Duran Duran is anything but invisible
There is usually about five years between studio albums from British superstars Duran Duran. The band’s last album ‘Paper Gods‘ came out in 2015, and deducting the past pandemic year, the upcoming 15th installment will be following the regular DD schedule. As a precursor for the autumn release, the song ‘Invisible‘ was released on May 19. At first glance a rather classic DD production. But then you listen more closely and find, that it is not at all typical.
The Birmingham-founded super band always managed to renew and add to their game. Just like fellow Brit David Bowie, Duran Duran paid a keen ear to the undercurrents in the music business and found ways to integrate new ideas and trends with their own unique hallmark sound. I mean, nothing sounds like Duran Duran and every musician dream of having what these guys have, right?
Introducing AI guest star, ‘Huxley’
Now Nick, John, Roger and Simon are about to serve their fans with their 15th studio album. ‘Future Past’ will release on 22 October 2021, and as always the four guys have something surprising and new up their sleeve. With the new single ‘Invisible‘ the band introduces a new band member… or sort of.
Apart from co-producing with Erol Alkan, Giorgio Moroder and Mark Ronson (who has worked with Duran Duran since the album ‘All You Need Is Now‘), the band has on-boarded guest stars. This time Lykke Li, Graham Coxon (Blur), and Mike Garson (David Bowie) will appear on a DD album. For the ‘Invisible’ video someone called ‘Huxley’ also played an essential part. Huxley, however, is not a skilled musician. “He” is an Artificial Intelligence System (AIS), who has been fed information about the cognitive and emotional processes in the human brain, and then asked to help create the imaging of the video.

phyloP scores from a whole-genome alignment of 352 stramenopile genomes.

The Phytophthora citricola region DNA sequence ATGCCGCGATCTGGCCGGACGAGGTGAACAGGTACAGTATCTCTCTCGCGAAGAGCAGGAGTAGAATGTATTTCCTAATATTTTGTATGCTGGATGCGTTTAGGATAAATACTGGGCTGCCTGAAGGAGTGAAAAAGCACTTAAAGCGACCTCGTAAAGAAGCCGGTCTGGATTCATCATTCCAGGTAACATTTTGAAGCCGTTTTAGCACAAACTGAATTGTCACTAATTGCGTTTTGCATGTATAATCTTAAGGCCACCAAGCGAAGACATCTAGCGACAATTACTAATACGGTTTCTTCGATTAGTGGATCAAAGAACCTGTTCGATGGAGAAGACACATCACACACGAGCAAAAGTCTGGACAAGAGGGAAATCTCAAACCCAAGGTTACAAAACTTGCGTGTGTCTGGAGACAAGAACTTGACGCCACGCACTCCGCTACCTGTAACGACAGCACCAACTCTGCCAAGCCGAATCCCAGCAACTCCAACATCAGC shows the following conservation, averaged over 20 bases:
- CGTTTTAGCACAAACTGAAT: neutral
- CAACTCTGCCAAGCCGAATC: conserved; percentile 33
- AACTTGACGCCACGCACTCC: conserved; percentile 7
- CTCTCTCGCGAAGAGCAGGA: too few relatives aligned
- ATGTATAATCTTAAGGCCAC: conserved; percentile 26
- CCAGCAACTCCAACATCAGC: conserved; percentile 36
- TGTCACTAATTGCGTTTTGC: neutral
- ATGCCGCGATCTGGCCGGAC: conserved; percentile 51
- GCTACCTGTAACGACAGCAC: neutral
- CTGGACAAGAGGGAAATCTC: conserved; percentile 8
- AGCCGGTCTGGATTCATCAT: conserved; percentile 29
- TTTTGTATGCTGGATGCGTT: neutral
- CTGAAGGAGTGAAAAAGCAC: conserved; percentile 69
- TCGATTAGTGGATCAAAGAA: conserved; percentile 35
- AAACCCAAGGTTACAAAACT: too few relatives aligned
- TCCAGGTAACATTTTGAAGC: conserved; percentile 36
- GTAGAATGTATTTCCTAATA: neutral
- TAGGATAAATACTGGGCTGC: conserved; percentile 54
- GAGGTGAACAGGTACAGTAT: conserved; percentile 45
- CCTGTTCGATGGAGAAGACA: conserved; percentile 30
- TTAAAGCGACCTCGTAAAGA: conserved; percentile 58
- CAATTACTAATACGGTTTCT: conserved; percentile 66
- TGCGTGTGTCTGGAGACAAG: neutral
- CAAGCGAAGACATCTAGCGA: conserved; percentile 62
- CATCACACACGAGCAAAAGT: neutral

The result is rather spectacular. Though further development of future Huxlies is necessary, of course, the video catches the subliminal message of the song really well. Like it or not, the idea is very progressive and it is absolutely typical of the quartet to try out something new.
Honest and touching song about unrequited love
Apart from pleasing the tech-loving fans, the Brummies also managed to make ‘Invisible’ a rather touching song about a one-sided love affair. Not only does the instrumentation work out superbly, the voice of front man, Simon Le Bon, is perfectly cut for songs, requiring this type of nerve. Rhythm section, Roger and John Taylor, creates a very clear and pulse-like beat underneath, mimicking the feeling of clasping constraint around a breaking heart. At the same time Rhodes’ synth universe forms a dreamscape of hope through the verses, while a series of square snare beats perfectly underlines a frustrated outlet through the chorus:
“Have I become invisible?“
In an interview with the Rolling Stone, Nick Rhodes explains how they have tried to mix the instruments and create a ‘sonic architecture’ that deviates from what people are used to. At Latebar we find this first pitch of new album very refreshing. It is elegantly produced and mixed – kudos to Erol Alkan – and it bodes really, really well for the full album in October.
All-in-all, a wonderful first strike. We love it!